Ms Helga Leunig (Helga Leunig Photography) / Ms Sophia Turkiewicz


The Place

1The nominated area (‘the Place’), being part of the formerBenalla Migrant Camp, is located on land which previously formed part of the World War II Royal Australian Air Force (RAAF)Base at 1 & 57 Samaria Road, Benalla. The nominated land contains nine P1-type huts, two toilet blocks, concrete gate posts at the intersection of Barc Avenue with Samaria Road, a remnant below-ground cistern, Barc Avenue itself together with kerb and channel, several unused electricity reticulation poles, and concrete surface drainage channels beside most of the huts. The huts were constructed using a standard P1-type design with timber frames, gabled ends, horizontal corrugated iron wall cladding, and corrugated iron or asbestos cement roof cladding. Five out of the eleven buildings have apparently been moved within the former RAAF base and varying degrees of maintenance, modifications and minor additions have occurred to those eleven buildingsover time.


2On 7 March 2015, the Executive Director accepted a nomination fromlocal residentMs Sabine Smyth, on behalf of Benalla Migrant Camp Inc.,for the Place to be included in the Victorian Heritage Register (‘VHR’).

Recommendation of the Executive Director

3On 10 July 2015, the Executive Director recommended that the Place not be included in the VHRand that it be referred to Benalla Rural City Council for inclusion in the Heritage Overlay of the Benalla Planning Scheme.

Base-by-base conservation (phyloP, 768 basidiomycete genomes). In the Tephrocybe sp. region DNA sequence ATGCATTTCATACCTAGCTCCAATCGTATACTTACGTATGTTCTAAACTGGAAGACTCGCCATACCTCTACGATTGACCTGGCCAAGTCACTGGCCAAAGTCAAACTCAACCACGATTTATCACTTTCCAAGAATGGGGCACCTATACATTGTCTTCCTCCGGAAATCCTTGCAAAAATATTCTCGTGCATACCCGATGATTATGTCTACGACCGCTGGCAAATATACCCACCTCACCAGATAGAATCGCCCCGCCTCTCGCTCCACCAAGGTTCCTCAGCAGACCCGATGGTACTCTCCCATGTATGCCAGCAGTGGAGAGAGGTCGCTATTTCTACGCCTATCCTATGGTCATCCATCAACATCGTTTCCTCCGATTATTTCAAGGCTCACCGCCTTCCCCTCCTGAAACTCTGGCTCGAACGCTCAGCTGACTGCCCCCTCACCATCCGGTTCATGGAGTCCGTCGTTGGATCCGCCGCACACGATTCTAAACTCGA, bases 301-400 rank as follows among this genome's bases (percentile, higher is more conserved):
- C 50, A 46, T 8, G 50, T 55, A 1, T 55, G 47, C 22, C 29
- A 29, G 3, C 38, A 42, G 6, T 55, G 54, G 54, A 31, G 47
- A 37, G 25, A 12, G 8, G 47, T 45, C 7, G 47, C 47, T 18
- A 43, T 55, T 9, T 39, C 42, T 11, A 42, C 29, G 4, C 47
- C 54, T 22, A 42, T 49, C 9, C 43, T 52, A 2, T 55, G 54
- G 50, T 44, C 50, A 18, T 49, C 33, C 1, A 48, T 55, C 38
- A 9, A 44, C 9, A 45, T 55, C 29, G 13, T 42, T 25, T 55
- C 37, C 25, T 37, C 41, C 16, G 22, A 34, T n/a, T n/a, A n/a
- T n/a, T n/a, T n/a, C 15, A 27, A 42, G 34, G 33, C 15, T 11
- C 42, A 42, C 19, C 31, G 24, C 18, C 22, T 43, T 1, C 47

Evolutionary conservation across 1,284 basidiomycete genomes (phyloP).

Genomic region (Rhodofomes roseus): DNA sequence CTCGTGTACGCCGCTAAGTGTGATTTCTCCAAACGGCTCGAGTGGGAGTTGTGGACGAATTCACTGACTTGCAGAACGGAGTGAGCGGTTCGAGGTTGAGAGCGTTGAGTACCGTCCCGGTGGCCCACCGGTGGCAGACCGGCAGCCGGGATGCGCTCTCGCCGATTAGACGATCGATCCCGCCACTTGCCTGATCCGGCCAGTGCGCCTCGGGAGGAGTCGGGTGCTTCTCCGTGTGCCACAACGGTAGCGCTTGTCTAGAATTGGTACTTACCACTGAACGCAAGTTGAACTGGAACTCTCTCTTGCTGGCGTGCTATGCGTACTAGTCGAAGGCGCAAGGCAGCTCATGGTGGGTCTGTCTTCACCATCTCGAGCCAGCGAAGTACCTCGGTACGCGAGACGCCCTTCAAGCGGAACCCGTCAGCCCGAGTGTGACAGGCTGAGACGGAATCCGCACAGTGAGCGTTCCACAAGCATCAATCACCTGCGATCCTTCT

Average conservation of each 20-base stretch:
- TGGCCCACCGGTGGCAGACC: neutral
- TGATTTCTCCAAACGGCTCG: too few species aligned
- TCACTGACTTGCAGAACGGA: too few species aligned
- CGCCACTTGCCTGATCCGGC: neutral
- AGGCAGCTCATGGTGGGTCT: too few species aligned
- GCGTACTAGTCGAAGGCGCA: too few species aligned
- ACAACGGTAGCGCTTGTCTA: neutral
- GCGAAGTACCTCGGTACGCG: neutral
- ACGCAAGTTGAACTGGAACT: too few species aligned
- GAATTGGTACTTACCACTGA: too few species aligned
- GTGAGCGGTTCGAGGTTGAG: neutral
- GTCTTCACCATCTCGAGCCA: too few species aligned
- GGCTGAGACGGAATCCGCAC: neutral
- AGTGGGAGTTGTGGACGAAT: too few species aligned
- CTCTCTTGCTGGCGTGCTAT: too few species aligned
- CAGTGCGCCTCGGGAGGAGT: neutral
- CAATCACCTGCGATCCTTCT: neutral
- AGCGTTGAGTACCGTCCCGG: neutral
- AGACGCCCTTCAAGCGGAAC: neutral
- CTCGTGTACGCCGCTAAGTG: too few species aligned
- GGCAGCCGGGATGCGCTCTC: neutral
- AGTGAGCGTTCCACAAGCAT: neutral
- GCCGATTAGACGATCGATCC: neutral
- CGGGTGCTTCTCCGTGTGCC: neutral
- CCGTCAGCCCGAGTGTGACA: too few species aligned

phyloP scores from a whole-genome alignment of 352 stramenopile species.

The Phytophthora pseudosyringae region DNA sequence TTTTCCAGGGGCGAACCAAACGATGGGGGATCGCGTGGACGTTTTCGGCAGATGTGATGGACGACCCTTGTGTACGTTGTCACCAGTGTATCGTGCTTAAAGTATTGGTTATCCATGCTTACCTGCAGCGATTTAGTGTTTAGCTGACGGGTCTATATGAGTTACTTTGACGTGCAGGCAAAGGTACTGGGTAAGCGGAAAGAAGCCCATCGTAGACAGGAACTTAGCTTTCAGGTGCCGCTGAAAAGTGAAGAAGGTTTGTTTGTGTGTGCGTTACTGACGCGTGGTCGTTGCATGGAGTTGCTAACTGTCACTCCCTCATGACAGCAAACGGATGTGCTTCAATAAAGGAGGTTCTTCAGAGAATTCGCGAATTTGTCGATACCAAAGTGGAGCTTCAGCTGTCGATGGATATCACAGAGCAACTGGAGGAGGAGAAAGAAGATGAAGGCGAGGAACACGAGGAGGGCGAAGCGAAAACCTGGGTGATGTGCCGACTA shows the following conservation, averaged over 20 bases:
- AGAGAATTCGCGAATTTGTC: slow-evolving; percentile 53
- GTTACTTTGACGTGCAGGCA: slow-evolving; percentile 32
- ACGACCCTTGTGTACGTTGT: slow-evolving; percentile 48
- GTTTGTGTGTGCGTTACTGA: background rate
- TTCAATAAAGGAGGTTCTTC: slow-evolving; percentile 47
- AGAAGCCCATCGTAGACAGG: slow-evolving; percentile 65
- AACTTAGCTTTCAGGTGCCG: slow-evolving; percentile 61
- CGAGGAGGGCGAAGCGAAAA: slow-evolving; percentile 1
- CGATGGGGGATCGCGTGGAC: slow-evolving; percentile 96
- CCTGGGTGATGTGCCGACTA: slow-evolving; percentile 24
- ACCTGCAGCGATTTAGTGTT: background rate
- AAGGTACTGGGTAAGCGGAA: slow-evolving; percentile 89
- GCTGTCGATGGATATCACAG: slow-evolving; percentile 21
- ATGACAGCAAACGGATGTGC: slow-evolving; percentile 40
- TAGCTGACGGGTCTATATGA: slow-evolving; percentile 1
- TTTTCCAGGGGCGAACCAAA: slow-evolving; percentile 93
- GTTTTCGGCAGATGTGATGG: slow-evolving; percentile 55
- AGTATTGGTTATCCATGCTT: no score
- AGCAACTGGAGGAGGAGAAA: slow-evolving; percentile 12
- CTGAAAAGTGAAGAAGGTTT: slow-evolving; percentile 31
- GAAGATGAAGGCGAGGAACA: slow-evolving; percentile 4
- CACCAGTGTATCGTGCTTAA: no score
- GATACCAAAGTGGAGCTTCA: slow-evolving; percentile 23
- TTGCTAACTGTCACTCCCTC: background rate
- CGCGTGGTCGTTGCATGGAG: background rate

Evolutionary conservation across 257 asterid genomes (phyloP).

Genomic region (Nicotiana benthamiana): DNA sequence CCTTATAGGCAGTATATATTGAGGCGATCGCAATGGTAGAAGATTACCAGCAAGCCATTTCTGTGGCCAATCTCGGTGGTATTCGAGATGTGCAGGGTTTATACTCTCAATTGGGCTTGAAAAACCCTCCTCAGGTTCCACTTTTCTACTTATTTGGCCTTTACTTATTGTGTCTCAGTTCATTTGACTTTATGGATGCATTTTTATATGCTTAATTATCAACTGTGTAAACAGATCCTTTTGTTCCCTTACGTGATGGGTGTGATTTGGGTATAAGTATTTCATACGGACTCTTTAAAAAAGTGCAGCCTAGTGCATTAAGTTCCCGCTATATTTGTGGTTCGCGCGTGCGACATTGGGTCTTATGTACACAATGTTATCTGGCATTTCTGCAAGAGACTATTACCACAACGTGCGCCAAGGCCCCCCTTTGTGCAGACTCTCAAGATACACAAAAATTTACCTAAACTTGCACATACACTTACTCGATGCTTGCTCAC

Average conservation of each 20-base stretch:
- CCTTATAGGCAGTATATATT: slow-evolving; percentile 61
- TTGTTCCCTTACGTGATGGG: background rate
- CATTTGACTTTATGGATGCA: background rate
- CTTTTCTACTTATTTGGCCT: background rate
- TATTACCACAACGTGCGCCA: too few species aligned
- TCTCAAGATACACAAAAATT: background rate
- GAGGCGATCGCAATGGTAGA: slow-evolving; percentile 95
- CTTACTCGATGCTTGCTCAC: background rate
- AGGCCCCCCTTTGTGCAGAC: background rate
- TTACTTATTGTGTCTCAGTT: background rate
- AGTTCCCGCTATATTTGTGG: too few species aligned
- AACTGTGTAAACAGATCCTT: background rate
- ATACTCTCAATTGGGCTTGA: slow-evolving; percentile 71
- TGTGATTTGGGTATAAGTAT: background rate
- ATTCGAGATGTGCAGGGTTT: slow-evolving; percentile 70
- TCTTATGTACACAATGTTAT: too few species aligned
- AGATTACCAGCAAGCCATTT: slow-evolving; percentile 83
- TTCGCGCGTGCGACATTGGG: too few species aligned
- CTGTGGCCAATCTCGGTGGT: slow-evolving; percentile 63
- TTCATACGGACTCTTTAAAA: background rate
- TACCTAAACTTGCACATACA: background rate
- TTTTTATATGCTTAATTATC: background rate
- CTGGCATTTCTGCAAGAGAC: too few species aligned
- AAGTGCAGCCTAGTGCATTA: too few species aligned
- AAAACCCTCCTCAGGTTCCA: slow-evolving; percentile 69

418submissionsobjecting to this recommendation and 1 supporting were received by the Heritage Council and, in accordance with s.40(2) of the Act,a hearing was required.

Preliminary Matters

5Ms Helga Leunig and Ms Krystyna Topor lodged late hearing submissions, prior to the commencement of the hearing. Parties were provided the opportunity to comment on the inclusion of this material at the beginning of the hearing. No objections were received and the Committee determined to include Ms Leunig and Ms Topor’s submissions for consideration.

6At the start of the hearing Dr Bruce Pennay requested that the Committee allow him to introduce a newly reorganised version of his previously submitted material, and Ms Judith Fleming requested to provide copies of her argument in an updated written format. The Committee adjourned to consider these matters and determined that this additional written material would not be accepted.

Site Inspection

7The Committee made an inspection of the site on 9 February 2016, accompanied by an officer of Benalla Rural City Council.No submissions were received at this time.


8This section is not intended to be a complete record of submissions that were made to the Committee. It is a summary of what the Committee considers to be the key issues, followed by an explanation of the position the Committee takes on each issue.